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dc.contributor.advisorMacleod, Christopher
dc.contributor.advisorMaxwell, Grant M.
dc.contributor.authorCapanni, Niccolo Francesco
dc.date.accessioned2008-11-04T14:06:35Z
dc.date.available2008-11-04T14:06:35Z
dc.date.issued2006-08
dc.identifier.urihttp://hdl.handle.net/10059/241
dc.description.abstractThis thesis investigates the functionality of the units used in connectionist Artificial Intelligence systems. Artificial Neural Networks form the foundation of the research and their units, Artificial Neurons, are first compared with alternative models. This initial work is mainly in the spatial-domain and introduces a new neural model, termed a Taylor Series neuron. This is designed to be flexible enough to assume most mathematical functions. The unit is based on Power Series theory and a specifically implemented Taylor Series neuron is demonstrated. These neurons are of particular usefulness in evolutionary networks as they allow the complexity to increase without adding units. Training is achieved via various traditiona and derived methods based on the Delta Rule, Backpropagation, Genetic Algorithms and associated evolutionary techniques. This new neural unit has been presented as a controllable and more highly functional alternative to previous models. The work on the Taylor Series neuron moved into time-domain behaviour and through the investigation of neural oscillators led to an examination of single-celled intelligence from which the later work developed. Connectionist approaches to Artificial Intelligence are almost always based on Artificial Neural Networks. However, another route towards Parallel Distributed Processing was introduced. This was inspired by the intelligence displayed by single-celled creatures called Protoctists (Protists). A new system based on networks of interacting proteins was introduced. These networks were tested in pattern-recognition and control tasks in the time-domain and proved more flexible than most neuron models. They were trained using a Genetic Algorithm and a derived Backpropagation Algorithm. Termed "Artificial BioChemical Networks" (ABN) they have been presented as an alternative approach to connectionist systems.en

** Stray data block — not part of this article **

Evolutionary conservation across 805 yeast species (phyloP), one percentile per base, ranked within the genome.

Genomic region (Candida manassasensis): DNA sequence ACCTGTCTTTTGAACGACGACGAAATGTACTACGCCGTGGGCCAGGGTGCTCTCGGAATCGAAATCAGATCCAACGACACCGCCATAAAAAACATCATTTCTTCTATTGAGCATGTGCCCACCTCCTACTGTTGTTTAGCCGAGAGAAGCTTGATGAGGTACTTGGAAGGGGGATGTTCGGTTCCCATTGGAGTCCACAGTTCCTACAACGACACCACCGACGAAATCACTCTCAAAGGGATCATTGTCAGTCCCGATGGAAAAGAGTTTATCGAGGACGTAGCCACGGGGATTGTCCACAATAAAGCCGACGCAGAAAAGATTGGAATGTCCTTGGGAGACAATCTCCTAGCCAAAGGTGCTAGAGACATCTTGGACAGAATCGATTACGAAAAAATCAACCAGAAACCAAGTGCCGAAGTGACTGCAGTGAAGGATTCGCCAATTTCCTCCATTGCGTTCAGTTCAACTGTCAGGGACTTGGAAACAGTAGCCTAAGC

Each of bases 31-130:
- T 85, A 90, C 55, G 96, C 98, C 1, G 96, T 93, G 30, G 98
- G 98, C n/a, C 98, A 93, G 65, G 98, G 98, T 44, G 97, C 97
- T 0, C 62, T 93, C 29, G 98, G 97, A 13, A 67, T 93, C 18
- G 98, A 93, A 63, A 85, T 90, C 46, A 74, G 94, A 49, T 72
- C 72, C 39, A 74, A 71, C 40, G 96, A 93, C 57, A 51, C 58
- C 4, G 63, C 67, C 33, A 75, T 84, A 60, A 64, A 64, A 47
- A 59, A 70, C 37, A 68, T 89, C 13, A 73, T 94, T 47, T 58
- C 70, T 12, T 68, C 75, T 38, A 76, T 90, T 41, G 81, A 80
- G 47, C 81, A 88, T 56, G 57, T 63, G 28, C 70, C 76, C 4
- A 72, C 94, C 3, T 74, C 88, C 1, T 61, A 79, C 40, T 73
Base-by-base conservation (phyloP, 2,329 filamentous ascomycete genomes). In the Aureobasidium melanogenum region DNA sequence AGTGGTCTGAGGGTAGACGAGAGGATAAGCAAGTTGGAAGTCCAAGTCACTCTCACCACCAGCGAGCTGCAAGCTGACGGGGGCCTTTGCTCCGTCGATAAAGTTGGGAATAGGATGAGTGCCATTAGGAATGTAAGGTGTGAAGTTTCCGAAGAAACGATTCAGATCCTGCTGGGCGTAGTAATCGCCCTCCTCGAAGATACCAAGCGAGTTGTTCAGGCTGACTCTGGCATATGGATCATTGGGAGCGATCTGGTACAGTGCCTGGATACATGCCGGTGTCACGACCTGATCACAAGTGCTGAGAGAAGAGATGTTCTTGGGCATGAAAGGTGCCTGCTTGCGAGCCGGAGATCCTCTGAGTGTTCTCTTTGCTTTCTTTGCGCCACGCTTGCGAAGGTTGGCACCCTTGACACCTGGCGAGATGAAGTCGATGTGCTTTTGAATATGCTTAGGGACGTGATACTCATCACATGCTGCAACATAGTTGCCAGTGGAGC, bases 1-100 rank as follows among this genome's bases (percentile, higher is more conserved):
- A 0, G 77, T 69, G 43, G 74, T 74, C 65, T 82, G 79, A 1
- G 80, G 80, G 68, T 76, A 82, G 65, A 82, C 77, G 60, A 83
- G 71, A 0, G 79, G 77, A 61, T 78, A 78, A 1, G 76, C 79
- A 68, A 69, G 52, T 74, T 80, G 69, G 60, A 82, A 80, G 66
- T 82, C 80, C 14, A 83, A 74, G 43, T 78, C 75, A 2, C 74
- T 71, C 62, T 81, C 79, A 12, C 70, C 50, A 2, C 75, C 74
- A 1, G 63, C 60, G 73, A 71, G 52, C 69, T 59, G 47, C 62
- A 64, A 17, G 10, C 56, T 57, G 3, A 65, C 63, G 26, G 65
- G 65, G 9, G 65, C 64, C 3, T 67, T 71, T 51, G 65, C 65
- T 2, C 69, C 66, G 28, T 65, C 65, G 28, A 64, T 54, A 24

dc.format.extent19511608 bytes
dc.format.mimetypeapplication/pdf
dc.language.isoenen
dc.publisherThe Robert Gordon Universityen
dc.relationCAPANNI, M.F., MACLEOD, C., MAXWELL, G., 2003. An approach to evolvable neural functionality, ICANN-ICONIP, Joint International Conference on Neural Information Processing, Istanbul, Turkey, Proceedings supplementary volume for short papers, pp. 220-223en
dc.relationCAPANNI, N., MACLEOD, C., MAXWELL, G. and CLAYTON, W., 2005. Artificial biochemical networks. Computational Intelligence for Modelling, Control and Automation, 2005 and International Conference on Intelligent Agents, Web Technologies and Internet Commerce, International Conference on Volume 2, 28-30 Nov. 2005 Page(s):98 - 102en
dc.rightsCopyright : Niccolo Francesco Capanni. Copyright for the first paper in Appendix A : Springer-Verlag. Copyright for the second paper in Appendix A : IEEE. Copyright ©2005 IEEE. Reprinted from Capanni, N.; MacLeod, C.; Maxwell, G.; Clayton, W.; Computational Intelligence for Modelling, Control and Automation, 2005 and International Conference on Intelligent Agents, Web Technologies and Internet Commerce, International Conference on Volume 2, 28-30 Nov. 2005 Page(s):98 - 102 Digital Object Identifier 10.1109/CIMCA.2005.1631452 This material is posted here with permission of the IEEE. Such permission of the IEEE does not in any way imply IEEE endorsement of any of The Robert Gordon University's products or services. Internal or personal use of this material is permitted. However, permission to reprint/republish this material for advertising or promotional purposes or for creating new collective works for resale or redistribution must be obtained from the IEEE by writing to pubs-permissions@ieee.org.en
dc.subjectArtificial neural networksen
dc.subjectArtificial neuronsen
dc.subjectTaylor Series neuronen
dc.subjectPower Series theoryen
dc.subjectEvolutionary networksen
dc.subjectGenetic algorithmsen
dc.subjectArtificial intelligenceen
dc.subjectArtificial biochemical networksen
dc.subjectParallel distributed processingen
dc.titleThe functionality of spatial and time domain artificial neural modelsen
dc.typeTheses and dissertationsen
dc.publisher.departmentSchool of Engineeringen
dc.type.qualificationlevelDoctoralen
dc.type.qualificationnamePhDen


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